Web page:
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Tuesday, July 22, 2008

Difficult, but not impossible

John Derbyshire muses on the difficulty of speaking with the differently intelligenced:

William Deresiewicz in The American Scholar, wrote recently about the difficulty of talking to a plumber:

It didn't dawn on me that there might be a few holes in my education until I was about 35. I'd just bought a house, the pipes needed fixing, and the plumber was standing in my kitchen. There he was, a short, beefy guy with a goatee and a Red Sox cap and a thick Boston accent, and I suddenly learned that I didn't have the slightest idea what to say to someone like him. So alien was his experience to me, so unguessable his values, so mysterious his very language, that I couldn't succeed in engaging him in a few minutes of small talk before he got down to work. Fourteen years of higher education and a handful of Ivy League [degrees], and there I was, stiff and stupid, struck dumb by my own dumbness. "Ivy retardation," a friend of mine calls this. I could carry on conversations with people from other countries, in other languages, but I couldn't talk to the man who was standing in my own house.

It’s a horrifying story, but not a surprising one. This is indeed what we have come to. An acquaintance of mine, an academic in the human sciences (not Charles Murray) holds the opinion that across an IQ gap of more than one standard deviation (i.e. about 15 points), communication between two people becomes difficult, and that beyond two standard deviations it is effectively impossible.

I think this is somewhat of an exaggeration. There's no question that crossing the intelligence chasm can be very hard, but it can be done if there is sufficient patience and respect on both sides. I doubt it has escaped the attention of many readers how often I am accused of being crazy despite the obvious trappings that indicate a high level of social functionality; these accusations mostly stem from there being a gap of three standard deviations between me and many of my critics. They simply can't understand what on Earth I'm talking about, and because they know they are of above-average intelligence and therefore not stupid, they conclude that I must be insane.

Hence Vox's First Law.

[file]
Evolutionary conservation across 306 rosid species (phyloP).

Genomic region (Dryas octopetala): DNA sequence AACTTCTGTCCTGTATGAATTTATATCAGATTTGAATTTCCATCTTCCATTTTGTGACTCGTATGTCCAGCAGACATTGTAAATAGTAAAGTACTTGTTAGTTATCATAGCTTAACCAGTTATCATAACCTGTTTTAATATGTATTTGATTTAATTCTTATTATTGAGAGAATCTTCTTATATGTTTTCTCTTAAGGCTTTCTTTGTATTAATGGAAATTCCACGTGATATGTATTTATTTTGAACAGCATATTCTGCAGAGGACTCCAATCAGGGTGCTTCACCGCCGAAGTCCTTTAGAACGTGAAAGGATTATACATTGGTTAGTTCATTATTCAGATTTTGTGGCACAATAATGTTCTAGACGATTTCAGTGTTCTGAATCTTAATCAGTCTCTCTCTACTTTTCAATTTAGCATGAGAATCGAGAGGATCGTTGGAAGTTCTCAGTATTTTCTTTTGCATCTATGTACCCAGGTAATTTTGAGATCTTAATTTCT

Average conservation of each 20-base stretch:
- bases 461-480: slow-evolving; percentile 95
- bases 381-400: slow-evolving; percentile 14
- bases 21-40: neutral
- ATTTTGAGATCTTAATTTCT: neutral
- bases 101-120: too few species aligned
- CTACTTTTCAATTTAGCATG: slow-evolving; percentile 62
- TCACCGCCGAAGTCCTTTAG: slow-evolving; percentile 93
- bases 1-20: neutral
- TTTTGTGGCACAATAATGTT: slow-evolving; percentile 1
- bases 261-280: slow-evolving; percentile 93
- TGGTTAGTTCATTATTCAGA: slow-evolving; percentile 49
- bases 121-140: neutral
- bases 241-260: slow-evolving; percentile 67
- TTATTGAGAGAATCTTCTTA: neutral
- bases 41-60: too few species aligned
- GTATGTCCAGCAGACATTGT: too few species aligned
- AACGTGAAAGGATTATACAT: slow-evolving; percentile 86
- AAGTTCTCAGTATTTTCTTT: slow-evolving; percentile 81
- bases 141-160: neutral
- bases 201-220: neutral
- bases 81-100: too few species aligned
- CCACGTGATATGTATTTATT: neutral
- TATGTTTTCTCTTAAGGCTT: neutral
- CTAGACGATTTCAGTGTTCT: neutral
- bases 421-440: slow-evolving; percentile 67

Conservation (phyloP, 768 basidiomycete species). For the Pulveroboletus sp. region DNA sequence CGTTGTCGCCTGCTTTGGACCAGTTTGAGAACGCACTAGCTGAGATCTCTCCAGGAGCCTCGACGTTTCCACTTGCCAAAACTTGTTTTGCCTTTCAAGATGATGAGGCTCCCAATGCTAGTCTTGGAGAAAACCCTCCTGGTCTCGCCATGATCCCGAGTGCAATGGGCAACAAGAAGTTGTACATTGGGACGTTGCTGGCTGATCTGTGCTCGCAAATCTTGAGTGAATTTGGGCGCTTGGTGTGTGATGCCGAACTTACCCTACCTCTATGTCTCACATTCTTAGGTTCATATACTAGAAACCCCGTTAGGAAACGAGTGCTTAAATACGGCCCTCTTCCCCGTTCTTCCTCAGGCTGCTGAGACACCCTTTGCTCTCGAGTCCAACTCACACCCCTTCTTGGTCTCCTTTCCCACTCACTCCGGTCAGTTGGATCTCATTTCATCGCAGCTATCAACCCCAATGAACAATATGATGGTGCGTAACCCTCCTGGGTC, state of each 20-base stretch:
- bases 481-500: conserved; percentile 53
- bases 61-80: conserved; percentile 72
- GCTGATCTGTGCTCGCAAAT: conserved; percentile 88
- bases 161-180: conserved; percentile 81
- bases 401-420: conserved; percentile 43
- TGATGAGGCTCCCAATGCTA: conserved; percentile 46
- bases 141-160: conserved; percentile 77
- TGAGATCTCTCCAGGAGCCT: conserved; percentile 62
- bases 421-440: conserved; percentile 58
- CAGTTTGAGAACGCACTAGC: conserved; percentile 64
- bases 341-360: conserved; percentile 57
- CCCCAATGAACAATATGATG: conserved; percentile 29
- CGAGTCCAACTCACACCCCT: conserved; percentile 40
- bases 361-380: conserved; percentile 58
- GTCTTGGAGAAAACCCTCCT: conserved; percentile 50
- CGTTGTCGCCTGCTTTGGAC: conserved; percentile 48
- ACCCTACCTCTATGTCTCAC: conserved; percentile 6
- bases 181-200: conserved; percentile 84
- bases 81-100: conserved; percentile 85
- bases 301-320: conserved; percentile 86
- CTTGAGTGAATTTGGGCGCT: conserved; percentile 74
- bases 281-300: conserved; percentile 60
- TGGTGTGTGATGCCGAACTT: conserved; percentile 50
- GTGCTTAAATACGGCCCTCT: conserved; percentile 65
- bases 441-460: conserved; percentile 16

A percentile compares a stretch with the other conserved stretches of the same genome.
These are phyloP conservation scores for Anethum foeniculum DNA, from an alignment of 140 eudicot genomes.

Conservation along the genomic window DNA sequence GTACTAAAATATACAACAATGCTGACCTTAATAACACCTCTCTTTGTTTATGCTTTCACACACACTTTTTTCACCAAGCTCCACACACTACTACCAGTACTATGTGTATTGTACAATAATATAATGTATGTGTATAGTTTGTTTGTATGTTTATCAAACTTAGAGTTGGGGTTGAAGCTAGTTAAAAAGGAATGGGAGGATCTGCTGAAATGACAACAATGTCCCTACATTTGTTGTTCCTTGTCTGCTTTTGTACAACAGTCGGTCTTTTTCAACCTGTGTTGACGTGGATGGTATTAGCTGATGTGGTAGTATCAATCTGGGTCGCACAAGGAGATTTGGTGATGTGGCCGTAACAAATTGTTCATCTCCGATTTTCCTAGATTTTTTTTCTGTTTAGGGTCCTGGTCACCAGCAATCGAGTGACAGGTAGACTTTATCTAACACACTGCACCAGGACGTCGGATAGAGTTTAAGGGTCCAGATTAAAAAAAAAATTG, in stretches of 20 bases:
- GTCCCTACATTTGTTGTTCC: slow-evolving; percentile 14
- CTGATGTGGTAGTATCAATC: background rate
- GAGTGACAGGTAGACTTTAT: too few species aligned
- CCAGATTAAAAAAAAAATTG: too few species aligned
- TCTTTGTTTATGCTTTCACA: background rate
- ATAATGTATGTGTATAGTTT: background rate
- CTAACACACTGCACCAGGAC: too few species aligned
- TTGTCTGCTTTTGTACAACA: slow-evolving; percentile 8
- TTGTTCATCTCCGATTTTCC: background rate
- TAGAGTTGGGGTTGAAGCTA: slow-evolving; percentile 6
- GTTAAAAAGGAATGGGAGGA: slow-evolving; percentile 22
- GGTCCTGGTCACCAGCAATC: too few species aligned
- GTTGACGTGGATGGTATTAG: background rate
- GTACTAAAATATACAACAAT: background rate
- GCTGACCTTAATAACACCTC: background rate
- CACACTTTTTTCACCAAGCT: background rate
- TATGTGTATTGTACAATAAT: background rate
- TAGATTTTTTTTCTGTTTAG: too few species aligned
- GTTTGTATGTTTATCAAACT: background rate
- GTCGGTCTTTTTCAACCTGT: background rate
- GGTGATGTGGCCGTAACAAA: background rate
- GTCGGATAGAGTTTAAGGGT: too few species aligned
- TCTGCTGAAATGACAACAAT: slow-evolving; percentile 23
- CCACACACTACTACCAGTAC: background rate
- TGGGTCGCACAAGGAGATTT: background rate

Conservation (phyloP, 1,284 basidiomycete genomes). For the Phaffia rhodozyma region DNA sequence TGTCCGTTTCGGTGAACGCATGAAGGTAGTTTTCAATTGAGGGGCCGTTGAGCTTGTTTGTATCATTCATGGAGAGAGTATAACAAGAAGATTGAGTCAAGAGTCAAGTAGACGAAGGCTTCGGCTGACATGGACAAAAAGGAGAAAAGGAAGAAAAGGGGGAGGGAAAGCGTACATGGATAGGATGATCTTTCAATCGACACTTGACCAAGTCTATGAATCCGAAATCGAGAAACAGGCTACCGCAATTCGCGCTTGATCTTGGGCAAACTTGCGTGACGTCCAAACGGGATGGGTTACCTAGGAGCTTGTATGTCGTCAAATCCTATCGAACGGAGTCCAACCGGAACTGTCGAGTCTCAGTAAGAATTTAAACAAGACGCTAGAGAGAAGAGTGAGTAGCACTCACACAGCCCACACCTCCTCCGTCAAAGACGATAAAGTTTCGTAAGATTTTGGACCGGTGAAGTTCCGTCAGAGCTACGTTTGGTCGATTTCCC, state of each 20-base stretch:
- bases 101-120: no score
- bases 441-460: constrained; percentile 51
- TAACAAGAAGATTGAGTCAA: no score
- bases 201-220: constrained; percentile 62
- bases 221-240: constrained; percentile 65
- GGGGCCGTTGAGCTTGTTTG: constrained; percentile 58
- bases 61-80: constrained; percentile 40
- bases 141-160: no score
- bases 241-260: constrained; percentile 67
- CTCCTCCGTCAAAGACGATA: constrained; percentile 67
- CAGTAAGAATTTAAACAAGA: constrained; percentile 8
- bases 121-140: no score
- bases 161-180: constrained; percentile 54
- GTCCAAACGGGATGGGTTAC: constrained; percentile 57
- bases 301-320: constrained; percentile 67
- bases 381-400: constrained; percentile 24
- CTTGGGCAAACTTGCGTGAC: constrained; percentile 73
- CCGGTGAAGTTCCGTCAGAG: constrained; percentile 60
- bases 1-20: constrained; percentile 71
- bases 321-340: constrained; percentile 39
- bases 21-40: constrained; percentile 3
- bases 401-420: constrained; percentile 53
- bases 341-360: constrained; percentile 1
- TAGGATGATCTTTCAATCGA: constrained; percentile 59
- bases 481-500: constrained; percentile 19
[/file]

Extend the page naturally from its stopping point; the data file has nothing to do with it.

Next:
I didn't formulate that law due to any Internet skirmish, by the way, but long before I first put pen to paper. The reason was that I happened to notice how almost every single person of exceptionally high intelligence I knew was considered to be more or less off their rockers by the majority of normal people of their acquaintance. Some dealt with this well, others retreated into a drug-infused shell and wound up turning the popular perception into an auto-fulfilling prophecy.

There are a number of ways to deal with the problem, my solution was to embrace an area of broad common interest, athletics. Martial arts worked out very well, since no one in the dojo cares what you think, who you are, or what you do. The only thing that matters is how good you are and how tough you are. It was a brutal janitor with broken teeth who taught me how to talk to plumbers; years later he told me that when I first walked in, he couldn't wait to beat the hell out of this pansy-ass rich boy with a Porsche. And he did, for years, although I do remember that once, after about the twentieth time that he'd decked me with a right to the jaw, he stepped back and nodded approvingly when I pushed myself back to my feet. It was the first friendly gesture he'd made in six months.

It took me four years of training and weightlifting six days a week to reach the point where I could fight him on reasonably equal terms, although he was always the better fighter. By that time, we were reasonably friendly and we always had plenty to talk about, whether it was mocking the flashy Tae Kwon Do kickers, musing about the feasibility of adding Aikido techniques to our repertoire or trying to figure out how to deal with that damned Muy Thai centerline trap. (His brilliant solution, unsurprisingly, was to go in hard enough to send them reeling with the first shot. Of course, that works a lot better when you go 225 instead of 175.)

So, I think the problem mentioned by Deresiewicz is less about the very real intelligence gap referenced by Derb and more about the general unwillingness of the highly intelligent to grant the less intelligent the respect they deserve as autonomous individuals with their own unique interests and occupations, however boring or pointless one might find them to be.

On a tangential note, I wouldn't be at all surprised if Deresiewicz couldn't actually speak very much to people from other countries in other languages. In addition to the "Ivy retardation" of which he speaks, there is also the "Ivy illusion", which is the tendency of many Ivy Leaguers to vastly overrate their own individual competencies on the basis of their alma maters. From what I have seen over the last 10 years in Europe, most of the people who studied a language in college don't really speak it.

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